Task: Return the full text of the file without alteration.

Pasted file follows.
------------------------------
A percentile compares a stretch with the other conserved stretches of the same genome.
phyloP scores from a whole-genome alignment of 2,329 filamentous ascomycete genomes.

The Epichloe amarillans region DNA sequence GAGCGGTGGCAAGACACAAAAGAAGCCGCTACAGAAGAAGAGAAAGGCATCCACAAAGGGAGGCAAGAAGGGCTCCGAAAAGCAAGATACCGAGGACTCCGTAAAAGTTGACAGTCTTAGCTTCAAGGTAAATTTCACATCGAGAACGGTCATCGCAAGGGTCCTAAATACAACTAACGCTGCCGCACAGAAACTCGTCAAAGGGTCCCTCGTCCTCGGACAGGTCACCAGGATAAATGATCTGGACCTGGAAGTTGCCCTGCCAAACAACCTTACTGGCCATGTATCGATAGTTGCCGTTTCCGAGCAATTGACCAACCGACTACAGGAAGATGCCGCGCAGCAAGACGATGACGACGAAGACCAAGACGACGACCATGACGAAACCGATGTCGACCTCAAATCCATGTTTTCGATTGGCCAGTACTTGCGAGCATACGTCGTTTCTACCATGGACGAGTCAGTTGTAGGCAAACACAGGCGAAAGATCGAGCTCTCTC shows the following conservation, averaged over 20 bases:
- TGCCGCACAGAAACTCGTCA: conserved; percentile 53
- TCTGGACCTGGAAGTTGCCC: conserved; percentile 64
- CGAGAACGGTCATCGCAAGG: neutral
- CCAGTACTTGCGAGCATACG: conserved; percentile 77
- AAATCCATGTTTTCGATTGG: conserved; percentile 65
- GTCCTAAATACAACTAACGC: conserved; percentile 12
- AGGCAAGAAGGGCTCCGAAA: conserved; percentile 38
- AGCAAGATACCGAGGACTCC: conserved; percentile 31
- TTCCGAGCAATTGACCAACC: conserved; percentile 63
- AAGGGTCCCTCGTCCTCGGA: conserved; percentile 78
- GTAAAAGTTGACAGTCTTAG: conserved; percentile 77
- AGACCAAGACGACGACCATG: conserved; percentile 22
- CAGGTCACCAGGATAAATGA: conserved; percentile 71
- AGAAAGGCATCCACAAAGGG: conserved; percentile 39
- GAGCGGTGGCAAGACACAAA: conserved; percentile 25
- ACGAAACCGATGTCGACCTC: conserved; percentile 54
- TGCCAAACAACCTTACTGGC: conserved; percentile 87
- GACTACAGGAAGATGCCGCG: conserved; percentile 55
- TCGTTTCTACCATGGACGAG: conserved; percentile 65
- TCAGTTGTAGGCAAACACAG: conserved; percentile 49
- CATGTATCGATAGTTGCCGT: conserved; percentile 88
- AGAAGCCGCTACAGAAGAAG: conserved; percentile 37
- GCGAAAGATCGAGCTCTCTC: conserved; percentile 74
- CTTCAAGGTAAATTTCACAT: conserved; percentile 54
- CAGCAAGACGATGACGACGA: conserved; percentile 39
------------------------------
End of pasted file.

A percentile compares a stretch with the other conserved stretches of the same genome.
phyloP scores from a whole-genome alignment of 2,329 filamentous ascomycete genomes.

The Epichloe amarillans region DNA sequence GAGCGGTGGCAAGACACAAAAGAAGCCGCTACAGAAGAAGAGAAAGGCATCCACAAAGGGAGGCAAGAAGGGCTCCGAAAAGCAAGATACCGAGGACTCCGTAAAAGTTGACAGTCTTAGCTTCAAGGTAAATTTCACATCGAGAACGGTCATCGCAAGGGTCCTAAATACAACTAACGCTGCCGCACAGAAACTCGTCAAAGGGTCCCTCGTCCTCGGACAGGTCACCAGGATAAATGATCTGGACCTGGAAGTTGCCCTGCCAAACAACCTTACTGGCCATGTATCGATAGTTGCCGTTTCCGAGCAATTGACCAACCGACTACAGGAAGATGCCGCGCAGCAAGACGATGACGACGAAGACCAAGACGACGACCATGACGAAACCGATGTCGACCTCAAATCCATGTTTTCGATTGGCCAGTACTTGCGAGCATACGTCGTTTCTACCATGGACGAGTCAGTTGTAGGCAAACACAGGCGAAAGATCGAGCTCTCTC shows the following conservation, averaged over 20 bases:
- TGCCGCACAGAAACTCGTCA: conserved; percentile 53
- TCTGGACCTGGAAGTTGCCC: conserved; percentile 64
- CGAGAACGGTCATCGCAAGG: neutral
- CCAGTACTTGCGAGCATACG: conserved; percentile 77
- AAATCCATGTTTTCGATTGG: conserved; percentile 65
- GTCCTAAATACAACTAACGC: conserved; percentile 12
- AGGCAAGAAGGGCTCCGAAA: conserved; percentile 38
- AGCAAGATACCGAGGACTCC: conserved; percentile 31
- TTCCGAGCAATTGACCAACC: conserved; percentile 63
- AAGGGTCCCTCGTCCTCGGA: conserved; percentile 78
- GTAAAAGTTGACAGTCTTAG: conserved; percentile 77
- AGACCAAGACGACGACCATG: conserved; percentile 22
- CAGGTCACCAGGATAAATGA: conserved; percentile 71
- AGAAAGGCATCCACAAAGGG: conserved; percentile 39
- GAGCGGTGGCAAGACACAAA: conserved; percentile 25
- ACGAAACCGATGTCGACCTC: conserved; percentile 54
- TGCCAAACAACCTTACTGGC: conserved; percentile 87
- GACTACAGGAAGATGCCGCG: conserved; percentile 55
- TCGTTTCTACCATGGACGAG: conserved; percentile 65
- TCAGTTGTAGGCAAACACAG: conserved; percentile 49
- CATGTATCGATAGTTGCCGT: conserved; percentile 88
- AGAAGCCGCTACAGAAGAAG: conserved; percentile 37
- GCGAAAGATCGAGCTCTCTC: conserved; percentile 74
- CTTCAAGGTAAATTTCACAT: conserved; percentile 54
- CAGCAAGACGATGACGACGA: conserved; percentile 39